Ivan Chukarov scored with 33 seconds remaining to cut the deficit to 5-4, however couldn’t rally to score the game-tying goal.

However one of the major turning points in the game came in the second period when a Steven Iacobellis goal appeared to cut the lead to 3-2, but was waved off due to goaltender interference.

“There was incidental contact between one of our players and the goaltender off of the first shot which prevented him from playing in his position on the second shot,” Micheletto said when asked what the explanation was given to him by the referees. “The unfortunate thing is I don’t think it would’ve mattered, contact or no contact, but that’s the rules.”

He added: “I’ll be ok if we kick the plug out of the instant replay machine moving forward at this place. It has not been kind to us over the course of the last handful of games.”

At the other end of the spectrum, this was a highlight weekend for Maine, which picked up its first two road wins of the season to climb out of last place in the conference.

“I think it means a lot,” Black Bears coach Red Gendron said. “We’ve had a lot of games this year where we played well enough to win on the road and at home, and didn’t score or took too many penalties at the wrong time.”

For Iacobellis and the rest of UMass, the message remains the same: keep positive.

“Obviously that’s what everybody says, but it’s true and people say it for a reason, because it’s what you have to do,” Iacobellis said. “We had a lot of belief tonight and we just didn’t end up getting the result that we wanted, but as long as we keep doing the little things right, we’re going to bounce out of it for sure.”

Jason Kates can be reached at and followed @Jason_Kates.

UMass men’s basketball loses seventh straight in overtime loss to Fordham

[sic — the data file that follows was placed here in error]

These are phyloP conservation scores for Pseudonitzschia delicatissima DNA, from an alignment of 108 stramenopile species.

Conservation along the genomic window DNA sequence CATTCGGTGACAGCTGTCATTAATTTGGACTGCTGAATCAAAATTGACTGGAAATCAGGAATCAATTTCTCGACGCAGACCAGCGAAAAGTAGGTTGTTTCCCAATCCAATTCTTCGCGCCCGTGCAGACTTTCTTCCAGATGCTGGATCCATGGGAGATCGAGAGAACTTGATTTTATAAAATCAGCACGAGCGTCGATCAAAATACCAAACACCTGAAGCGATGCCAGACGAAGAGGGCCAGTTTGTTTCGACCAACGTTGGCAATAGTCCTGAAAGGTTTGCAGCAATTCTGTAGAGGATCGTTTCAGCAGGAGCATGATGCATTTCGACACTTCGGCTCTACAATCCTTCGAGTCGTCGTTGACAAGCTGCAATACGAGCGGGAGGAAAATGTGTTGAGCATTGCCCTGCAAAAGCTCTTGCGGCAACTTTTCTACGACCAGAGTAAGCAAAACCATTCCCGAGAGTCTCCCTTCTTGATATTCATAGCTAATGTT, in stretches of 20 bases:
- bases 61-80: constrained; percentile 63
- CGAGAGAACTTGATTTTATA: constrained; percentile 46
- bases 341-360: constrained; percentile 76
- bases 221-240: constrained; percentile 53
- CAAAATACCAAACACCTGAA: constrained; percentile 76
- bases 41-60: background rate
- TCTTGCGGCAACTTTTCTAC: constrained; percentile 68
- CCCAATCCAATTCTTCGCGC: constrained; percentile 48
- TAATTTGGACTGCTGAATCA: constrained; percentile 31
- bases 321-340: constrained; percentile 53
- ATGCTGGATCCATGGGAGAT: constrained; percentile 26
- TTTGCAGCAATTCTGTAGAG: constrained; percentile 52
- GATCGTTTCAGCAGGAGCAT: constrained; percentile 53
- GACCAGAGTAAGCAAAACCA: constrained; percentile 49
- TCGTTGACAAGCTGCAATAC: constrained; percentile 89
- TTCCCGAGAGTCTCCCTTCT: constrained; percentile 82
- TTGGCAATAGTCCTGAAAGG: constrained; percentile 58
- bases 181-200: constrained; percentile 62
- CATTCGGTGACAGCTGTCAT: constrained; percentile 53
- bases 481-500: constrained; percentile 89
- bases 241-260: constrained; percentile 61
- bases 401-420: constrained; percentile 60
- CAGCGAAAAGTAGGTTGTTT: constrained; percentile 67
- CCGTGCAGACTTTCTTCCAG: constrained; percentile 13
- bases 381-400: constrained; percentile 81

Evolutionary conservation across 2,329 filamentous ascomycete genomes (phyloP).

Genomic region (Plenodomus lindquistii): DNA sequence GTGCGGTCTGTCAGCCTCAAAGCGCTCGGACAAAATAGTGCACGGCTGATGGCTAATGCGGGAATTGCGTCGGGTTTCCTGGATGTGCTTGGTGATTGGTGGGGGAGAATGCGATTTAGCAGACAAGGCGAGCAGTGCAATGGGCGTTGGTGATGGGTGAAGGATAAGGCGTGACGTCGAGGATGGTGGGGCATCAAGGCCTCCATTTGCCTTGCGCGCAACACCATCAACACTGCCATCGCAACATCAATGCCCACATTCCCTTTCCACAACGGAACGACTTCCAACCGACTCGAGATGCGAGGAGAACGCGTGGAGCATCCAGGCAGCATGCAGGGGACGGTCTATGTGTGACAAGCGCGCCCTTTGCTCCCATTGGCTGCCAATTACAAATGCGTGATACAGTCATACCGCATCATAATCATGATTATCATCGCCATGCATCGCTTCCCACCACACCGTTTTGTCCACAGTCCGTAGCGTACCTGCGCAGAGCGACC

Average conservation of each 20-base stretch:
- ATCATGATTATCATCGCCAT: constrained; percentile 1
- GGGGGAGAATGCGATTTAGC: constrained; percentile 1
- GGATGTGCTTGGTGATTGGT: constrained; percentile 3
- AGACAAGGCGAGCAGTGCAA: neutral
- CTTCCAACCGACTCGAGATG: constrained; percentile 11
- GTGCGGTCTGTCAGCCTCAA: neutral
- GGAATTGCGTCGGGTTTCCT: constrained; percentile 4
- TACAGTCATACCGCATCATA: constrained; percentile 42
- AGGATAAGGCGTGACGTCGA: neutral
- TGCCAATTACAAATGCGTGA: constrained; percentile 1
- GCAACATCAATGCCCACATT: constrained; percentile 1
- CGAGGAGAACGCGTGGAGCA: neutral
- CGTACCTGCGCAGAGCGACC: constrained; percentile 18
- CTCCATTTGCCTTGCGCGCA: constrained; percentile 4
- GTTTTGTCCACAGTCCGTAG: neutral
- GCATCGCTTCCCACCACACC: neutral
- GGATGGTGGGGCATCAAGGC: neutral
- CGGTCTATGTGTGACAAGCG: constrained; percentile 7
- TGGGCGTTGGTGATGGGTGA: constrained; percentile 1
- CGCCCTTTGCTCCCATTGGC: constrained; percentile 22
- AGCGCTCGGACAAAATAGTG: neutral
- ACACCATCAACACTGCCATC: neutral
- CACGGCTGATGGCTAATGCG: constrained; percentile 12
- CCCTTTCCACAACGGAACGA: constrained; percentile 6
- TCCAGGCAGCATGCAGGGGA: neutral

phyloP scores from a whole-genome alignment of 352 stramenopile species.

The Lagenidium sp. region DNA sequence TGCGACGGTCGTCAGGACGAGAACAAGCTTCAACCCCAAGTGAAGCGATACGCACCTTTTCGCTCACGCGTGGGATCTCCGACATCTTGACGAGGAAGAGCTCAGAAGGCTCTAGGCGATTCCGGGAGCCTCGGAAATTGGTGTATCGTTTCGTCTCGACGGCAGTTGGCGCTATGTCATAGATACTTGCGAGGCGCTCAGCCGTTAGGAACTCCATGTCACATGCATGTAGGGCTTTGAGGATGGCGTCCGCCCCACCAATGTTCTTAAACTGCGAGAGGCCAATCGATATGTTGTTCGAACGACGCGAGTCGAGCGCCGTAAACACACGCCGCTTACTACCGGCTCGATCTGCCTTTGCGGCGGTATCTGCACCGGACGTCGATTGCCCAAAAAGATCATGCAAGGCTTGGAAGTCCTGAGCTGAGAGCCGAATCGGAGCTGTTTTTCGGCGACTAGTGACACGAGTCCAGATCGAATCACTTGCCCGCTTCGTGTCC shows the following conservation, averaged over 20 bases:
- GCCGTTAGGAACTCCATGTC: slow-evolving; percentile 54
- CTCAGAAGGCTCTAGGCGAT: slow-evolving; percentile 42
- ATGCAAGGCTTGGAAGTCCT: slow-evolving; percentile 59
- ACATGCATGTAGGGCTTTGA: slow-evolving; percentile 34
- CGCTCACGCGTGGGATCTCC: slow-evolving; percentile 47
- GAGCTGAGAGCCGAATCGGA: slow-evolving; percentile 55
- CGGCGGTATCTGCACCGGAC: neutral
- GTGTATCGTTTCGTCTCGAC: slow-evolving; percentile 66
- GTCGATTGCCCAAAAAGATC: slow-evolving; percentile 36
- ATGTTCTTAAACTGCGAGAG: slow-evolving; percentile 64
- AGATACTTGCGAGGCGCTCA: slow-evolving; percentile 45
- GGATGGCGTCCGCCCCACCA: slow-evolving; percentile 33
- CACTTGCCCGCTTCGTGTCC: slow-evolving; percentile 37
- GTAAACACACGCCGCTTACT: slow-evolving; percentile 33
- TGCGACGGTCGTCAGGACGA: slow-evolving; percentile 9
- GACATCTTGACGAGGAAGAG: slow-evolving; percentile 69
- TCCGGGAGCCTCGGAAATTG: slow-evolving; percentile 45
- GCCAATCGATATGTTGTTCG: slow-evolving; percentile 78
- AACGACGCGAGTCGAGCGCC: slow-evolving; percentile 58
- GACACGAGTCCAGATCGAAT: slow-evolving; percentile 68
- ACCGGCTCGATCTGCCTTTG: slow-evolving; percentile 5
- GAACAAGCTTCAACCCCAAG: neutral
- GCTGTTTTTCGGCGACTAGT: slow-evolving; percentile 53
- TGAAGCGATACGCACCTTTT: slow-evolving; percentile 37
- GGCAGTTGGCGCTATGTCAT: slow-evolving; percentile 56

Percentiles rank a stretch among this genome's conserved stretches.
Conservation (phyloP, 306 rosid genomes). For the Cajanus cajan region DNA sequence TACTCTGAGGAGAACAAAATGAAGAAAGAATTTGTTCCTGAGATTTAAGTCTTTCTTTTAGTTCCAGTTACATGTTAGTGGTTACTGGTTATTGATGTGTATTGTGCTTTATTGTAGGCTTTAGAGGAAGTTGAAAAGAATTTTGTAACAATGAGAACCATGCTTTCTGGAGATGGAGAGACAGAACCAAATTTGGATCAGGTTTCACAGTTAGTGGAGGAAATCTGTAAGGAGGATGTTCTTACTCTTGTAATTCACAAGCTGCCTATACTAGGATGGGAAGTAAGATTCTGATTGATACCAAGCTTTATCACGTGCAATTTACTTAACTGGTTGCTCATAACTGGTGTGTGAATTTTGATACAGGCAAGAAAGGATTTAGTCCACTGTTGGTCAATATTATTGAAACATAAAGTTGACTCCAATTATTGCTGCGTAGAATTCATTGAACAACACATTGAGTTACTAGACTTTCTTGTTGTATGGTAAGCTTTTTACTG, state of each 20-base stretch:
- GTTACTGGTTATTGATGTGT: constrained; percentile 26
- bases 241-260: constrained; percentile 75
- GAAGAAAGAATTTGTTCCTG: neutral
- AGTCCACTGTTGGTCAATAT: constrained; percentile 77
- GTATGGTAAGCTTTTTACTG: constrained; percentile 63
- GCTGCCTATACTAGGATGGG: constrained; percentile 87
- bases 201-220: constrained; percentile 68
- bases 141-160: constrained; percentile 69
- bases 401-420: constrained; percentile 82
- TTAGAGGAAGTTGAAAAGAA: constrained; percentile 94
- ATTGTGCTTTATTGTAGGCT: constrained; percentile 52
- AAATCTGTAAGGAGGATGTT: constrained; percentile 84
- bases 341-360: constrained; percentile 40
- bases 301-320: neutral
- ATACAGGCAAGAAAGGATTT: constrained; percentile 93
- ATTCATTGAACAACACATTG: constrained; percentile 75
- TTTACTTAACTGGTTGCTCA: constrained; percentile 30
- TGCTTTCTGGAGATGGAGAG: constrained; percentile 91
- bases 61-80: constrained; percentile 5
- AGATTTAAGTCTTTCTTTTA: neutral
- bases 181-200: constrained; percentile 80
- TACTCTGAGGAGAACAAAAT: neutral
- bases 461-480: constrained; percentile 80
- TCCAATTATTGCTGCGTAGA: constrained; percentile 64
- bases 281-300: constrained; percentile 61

(Makoto Yabusaki/Daily Collegian)

Donte Clark gave the Massachusetts men’s basketball team a second chance to snap its six-game losing streak.

It didn’t matter.

UMass (8-12, I-7 Atlantic 10) dropped its seventh straight game Saturday afternoon, falling to Fordham 78-72 in overtime, as the Minutemen have not won a game since Jan. 3. Their last seven-losing streak was in the 2003-04 season.

Christian Sengfelder provided the dagger, drilling a corner 3-pointer in front of the Rams (12-8. 3-6 A-10) bench with 52 seconds remaining in overtime to give Fordham a 72-67 lead, putting the game out of reach for UMass.

“I think we just didn’t make enough good basketball plays to win a game. They made some plays and we didn’t,” Minutemen coach Derek Kellogg said.

“I think we’re playing hard enough to win at times and compete at a pretty good clip, but I think we just have to play better basketball at different junctures of the game.”

The game would have ended in regulation but Clark drilled a 3-pointer in front of the UMass bench after Trey Davis drove into the lane to find an open Clark with 8.8 seconds remaining.

The Minutemen had just 11 field goal makes in the second half and overtime after Antwan Space made a buzzer-beating three-quarter-court shot at the end of the first half to tie the game at 32.

With Fordham’s top two players – Ryan Rhoomes and Mandell Thomas – combining for just 15 points, the Rams received solid contributions from Joseph Chartouny, who finished with 18 points, 10 rebounds and seven assists. David Pekarek, who averaged three points per game entering Saturday finished with 11 points including three made 3-pointers.

Both teams spent most of the day at the free throw line as UMass went 21-for-30 from the line while the Rams finished 21-for-31. Fordham attacked the Minutemen’s interior all game after Clark and Davis had been playing with four fouls for the last 4:56 of the game.

“There are different types of teams in the Atlantic 10. There are many shot blockers in the Atlantic 10 and we’ve seen those teams and they’re hard to attack. UMass is not a shot-blocking team,” Rams coach Jeff Neubauer said.

He added: “They were also switching some screens, so we had some good matchups at times. We absolutely wanted to attack them. Our mentality coming in was we had to get some buckets at the rim at some point. Our guys did a good job down the stretch of getting those baskets.”

Davis led all UMass scorers with 21 points, shooting 12-of-14 from the foul line despite a dismal 4-of-13 from the field. After a slow start, Clark finished with 19 points.

The Minutemen held a 59-58 lead with 1:40 remaining after a pair of Davis’ free throws, but the Rams answered two possessions later when Thomas converted a layup with 47 seconds to go to regain the lead.

Fordham led by as many as 10 after a 11-2 run with 7:44 remaining in the first half, but UMass countered with an 11-0 run of its own over the next 3:37 with baskets from Clark, Rashaan Holloway, C.J. Anderson and Seth Berger. In his second consecutive start Anderson led the Minutemen with 11 rebounds, the next closest being Antwan Space with six.